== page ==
Continental chefs dominated London’s restaurant world in the nineteenth century, says Panikos Panayi.
Today no high street in London is without its restaurants and takeaways selling food from all around the world – China, Thailand, South Asia as well as southern Europe and the Middle East, Mexico and South America. While such establishments have proliferated in recent decades, the origins of the foreign restaurant are inseparable from the development of the modern idea of dining out as it developed in nineteenth-century London – indeed, the very concept of the restaurant was a continental import, having evolved, according to common belief, in post-Revolutionary Paris from where it spread to the rest of the world (the word restaurant itself derived from the French ‘something that restores’, such as a broth, and by extension to the place where such food was sold and eaten).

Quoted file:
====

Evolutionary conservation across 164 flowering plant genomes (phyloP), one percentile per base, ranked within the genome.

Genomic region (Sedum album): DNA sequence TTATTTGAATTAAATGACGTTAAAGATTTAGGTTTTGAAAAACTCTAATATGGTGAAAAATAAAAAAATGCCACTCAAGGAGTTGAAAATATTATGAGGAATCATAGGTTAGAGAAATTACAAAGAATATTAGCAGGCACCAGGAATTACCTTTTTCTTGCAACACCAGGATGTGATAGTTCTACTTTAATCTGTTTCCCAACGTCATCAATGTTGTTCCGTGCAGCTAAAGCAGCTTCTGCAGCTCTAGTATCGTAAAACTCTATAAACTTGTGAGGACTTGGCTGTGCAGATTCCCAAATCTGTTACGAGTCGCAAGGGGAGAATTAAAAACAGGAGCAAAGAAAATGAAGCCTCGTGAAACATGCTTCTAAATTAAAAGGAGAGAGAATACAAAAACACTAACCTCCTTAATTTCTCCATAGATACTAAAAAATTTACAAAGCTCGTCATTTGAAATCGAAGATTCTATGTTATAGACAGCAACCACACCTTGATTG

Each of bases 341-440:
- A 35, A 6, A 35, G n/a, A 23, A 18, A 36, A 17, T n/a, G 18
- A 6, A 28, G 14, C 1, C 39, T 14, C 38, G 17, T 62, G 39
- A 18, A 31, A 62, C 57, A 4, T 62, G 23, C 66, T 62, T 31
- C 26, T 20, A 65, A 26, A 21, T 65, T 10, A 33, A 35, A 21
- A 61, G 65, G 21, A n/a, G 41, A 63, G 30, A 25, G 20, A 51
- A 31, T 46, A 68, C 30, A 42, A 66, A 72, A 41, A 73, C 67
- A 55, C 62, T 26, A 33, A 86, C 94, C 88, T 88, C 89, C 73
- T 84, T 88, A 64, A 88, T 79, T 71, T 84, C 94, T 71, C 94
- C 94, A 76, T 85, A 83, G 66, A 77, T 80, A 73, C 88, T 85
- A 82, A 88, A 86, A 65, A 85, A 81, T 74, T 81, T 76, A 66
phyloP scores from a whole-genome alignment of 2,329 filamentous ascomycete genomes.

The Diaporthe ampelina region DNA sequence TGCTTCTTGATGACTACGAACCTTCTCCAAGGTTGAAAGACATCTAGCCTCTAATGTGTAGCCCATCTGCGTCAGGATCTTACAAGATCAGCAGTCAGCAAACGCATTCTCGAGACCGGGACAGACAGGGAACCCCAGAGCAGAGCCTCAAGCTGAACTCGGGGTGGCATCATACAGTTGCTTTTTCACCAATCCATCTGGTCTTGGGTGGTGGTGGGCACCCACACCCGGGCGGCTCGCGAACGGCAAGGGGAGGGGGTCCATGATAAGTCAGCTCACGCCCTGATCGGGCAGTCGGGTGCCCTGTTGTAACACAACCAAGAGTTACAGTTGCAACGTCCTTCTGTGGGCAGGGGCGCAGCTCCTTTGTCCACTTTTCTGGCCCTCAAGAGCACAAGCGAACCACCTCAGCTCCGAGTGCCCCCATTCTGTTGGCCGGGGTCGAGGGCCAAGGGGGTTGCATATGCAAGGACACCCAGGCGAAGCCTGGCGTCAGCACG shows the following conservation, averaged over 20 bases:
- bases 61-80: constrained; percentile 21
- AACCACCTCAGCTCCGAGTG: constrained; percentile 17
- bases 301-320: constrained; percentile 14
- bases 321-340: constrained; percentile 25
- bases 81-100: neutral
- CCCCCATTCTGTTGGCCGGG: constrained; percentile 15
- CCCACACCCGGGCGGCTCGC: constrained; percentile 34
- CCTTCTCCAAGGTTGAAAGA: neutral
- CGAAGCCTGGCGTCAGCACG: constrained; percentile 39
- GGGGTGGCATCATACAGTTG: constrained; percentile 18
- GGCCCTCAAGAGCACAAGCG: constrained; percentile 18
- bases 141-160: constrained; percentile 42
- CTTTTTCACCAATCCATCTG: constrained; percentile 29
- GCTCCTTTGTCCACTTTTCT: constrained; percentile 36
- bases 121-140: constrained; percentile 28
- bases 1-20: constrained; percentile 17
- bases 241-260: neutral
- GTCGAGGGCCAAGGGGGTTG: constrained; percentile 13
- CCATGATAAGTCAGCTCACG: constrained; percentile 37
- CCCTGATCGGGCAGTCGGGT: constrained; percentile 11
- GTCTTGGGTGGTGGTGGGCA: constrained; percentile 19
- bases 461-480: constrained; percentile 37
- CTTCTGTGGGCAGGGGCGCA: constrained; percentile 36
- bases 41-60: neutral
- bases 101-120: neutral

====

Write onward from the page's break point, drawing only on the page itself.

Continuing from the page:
Even before hotels and restaurants had taken off, most of the leading celebrity chefs in Victorian London were foreigners. Charles Elmé Francatelli, born in 1805 in London of Italian extraction and educated in France, was manager of Crockfords before becoming chief chef to Queen Victoria and later at the Reform Club. Alexis Soyer, born in France in 1810, initially worked in his homeland before moving to London in 1831. He too was chef at the Reform Club and was famous for his attempts to improve the standard of food for the British troops fighting in the Crimea. Auguste Escoffier (1847–1935), inventor of the pêche melba, was chef at the Savoy and the Carlton Club in the late nineteenth and early twentieth centuries. All were authors of some of the most important Victorian and Edwardian cookbooks, helping to create a style of haute cuisine to suit British palates.